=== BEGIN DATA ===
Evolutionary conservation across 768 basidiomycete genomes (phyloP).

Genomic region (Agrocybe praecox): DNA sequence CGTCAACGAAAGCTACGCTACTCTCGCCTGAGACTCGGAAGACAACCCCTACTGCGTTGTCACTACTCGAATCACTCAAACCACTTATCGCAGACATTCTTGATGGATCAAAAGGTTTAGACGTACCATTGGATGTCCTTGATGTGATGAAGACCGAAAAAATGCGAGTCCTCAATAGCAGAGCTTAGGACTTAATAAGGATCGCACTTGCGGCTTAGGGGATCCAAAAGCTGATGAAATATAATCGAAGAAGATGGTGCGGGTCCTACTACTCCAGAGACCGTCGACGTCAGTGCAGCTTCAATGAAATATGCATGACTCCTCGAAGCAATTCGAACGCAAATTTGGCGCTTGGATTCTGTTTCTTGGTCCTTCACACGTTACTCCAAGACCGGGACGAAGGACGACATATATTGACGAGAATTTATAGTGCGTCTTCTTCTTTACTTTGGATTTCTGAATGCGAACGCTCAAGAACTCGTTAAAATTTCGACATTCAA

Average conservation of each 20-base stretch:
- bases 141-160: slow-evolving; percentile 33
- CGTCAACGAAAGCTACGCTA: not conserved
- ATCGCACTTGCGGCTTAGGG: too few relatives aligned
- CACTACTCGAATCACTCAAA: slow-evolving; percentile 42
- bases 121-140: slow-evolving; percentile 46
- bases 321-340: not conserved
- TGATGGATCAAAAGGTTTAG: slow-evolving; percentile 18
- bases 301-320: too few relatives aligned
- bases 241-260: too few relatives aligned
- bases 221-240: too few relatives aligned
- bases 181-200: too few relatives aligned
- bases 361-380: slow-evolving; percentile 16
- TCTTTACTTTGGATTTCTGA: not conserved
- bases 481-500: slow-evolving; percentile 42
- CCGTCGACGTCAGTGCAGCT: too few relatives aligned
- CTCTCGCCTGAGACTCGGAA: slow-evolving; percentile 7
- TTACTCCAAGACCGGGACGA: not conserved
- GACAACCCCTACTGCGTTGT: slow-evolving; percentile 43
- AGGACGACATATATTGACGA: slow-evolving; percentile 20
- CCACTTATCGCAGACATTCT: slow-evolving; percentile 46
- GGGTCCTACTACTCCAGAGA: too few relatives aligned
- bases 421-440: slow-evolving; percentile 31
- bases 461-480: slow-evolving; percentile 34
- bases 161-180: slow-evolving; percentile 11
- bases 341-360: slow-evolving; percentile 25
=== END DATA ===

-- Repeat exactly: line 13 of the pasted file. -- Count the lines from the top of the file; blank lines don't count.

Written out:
- bases 221-240: too few relatives aligned